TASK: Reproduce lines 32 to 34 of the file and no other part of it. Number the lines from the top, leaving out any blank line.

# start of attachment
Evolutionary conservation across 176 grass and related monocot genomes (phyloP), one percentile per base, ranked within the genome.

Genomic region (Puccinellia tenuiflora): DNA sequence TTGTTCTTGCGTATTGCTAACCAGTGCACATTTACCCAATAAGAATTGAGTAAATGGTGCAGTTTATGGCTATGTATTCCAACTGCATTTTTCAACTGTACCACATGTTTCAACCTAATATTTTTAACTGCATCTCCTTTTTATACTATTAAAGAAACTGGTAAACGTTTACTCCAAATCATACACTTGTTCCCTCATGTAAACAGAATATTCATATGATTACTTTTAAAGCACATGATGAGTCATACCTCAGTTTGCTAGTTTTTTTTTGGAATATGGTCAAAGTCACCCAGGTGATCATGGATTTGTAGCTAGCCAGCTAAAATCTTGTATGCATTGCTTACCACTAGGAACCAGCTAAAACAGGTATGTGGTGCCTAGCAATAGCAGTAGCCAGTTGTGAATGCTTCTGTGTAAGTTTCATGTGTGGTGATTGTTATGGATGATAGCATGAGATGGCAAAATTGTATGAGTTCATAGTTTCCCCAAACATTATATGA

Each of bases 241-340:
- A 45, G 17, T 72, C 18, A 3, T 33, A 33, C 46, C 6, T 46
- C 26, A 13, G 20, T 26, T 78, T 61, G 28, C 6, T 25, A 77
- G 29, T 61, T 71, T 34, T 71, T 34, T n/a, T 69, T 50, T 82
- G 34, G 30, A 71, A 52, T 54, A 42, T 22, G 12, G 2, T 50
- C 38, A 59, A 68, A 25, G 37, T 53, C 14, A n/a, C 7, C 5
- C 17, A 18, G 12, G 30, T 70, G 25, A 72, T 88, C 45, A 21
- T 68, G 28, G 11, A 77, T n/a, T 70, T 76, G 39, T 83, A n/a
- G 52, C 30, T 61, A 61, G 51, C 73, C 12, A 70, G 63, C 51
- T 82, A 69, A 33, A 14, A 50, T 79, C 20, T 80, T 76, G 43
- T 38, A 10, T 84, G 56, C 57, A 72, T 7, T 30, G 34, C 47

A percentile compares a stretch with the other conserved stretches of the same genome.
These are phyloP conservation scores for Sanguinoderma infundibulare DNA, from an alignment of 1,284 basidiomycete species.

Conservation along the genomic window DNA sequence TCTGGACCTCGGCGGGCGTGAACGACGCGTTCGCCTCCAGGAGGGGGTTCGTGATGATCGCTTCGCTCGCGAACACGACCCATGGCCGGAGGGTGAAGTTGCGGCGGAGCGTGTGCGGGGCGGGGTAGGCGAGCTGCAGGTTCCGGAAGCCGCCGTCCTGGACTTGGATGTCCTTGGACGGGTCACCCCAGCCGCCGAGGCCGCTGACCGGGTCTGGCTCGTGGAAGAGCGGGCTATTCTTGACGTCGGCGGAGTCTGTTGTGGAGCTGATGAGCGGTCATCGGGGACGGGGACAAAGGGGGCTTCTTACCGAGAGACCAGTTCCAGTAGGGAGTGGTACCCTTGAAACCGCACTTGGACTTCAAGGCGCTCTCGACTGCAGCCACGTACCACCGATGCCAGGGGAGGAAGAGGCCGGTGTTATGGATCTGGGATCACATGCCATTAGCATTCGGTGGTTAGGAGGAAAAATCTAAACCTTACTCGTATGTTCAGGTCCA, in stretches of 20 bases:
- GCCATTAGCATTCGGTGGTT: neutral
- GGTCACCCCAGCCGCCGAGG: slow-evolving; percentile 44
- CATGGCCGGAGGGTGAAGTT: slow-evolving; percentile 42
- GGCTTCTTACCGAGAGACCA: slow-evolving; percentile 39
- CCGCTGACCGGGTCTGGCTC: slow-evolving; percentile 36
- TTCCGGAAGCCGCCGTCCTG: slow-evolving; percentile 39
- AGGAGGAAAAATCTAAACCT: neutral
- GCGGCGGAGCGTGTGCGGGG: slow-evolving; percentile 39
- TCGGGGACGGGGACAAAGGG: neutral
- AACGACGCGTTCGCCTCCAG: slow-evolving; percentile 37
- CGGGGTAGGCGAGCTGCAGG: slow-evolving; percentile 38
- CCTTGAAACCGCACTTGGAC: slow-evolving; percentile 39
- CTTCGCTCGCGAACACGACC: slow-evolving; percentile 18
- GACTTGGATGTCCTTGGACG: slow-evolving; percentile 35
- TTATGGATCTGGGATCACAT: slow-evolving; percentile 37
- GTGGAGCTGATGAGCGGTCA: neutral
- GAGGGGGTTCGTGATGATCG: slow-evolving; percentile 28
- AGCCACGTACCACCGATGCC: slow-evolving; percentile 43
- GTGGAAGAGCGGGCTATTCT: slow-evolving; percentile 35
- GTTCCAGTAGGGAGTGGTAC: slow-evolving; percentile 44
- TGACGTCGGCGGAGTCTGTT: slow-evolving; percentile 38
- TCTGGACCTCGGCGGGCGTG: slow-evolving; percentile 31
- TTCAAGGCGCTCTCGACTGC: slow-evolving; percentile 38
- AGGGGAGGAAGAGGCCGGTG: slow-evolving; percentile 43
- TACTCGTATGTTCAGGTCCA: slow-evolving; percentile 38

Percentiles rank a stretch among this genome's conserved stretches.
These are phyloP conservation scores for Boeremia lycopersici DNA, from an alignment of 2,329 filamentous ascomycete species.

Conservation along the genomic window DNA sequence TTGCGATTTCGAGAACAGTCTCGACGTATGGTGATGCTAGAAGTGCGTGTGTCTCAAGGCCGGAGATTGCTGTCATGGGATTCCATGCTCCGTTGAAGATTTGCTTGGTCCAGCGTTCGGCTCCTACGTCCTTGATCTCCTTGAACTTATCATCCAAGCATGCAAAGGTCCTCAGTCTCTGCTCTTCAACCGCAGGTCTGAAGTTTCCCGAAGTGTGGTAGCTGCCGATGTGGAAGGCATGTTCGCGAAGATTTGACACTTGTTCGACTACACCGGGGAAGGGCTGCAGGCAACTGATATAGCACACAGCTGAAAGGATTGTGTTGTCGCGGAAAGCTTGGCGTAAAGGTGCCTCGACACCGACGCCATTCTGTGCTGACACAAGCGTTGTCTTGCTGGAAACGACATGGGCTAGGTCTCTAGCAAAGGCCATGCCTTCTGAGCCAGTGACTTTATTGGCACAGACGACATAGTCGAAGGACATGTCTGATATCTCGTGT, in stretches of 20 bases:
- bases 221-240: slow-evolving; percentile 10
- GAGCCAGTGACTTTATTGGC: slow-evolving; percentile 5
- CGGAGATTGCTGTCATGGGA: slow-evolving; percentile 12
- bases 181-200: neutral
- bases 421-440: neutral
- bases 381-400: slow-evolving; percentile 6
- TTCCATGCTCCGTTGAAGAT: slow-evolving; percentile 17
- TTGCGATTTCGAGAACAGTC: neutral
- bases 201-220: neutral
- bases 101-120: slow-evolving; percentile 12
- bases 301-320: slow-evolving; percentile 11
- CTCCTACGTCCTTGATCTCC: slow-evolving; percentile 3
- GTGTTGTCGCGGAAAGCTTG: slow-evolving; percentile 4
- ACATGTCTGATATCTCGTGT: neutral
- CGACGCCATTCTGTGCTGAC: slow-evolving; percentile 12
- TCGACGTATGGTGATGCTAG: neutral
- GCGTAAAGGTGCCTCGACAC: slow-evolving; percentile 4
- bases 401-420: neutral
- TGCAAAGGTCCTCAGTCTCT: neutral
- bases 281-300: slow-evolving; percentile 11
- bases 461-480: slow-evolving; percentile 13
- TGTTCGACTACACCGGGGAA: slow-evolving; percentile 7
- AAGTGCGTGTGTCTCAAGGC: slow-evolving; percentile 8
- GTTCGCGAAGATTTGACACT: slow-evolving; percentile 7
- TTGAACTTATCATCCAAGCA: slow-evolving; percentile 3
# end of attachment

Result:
- GTGGAGCTGATGAGCGGTCA: neutral
- GAGGGGGTTCGTGATGATCG: slow-evolving; percentile 28
- AGCCACGTACCACCGATGCC: slow-evolving; percentile 43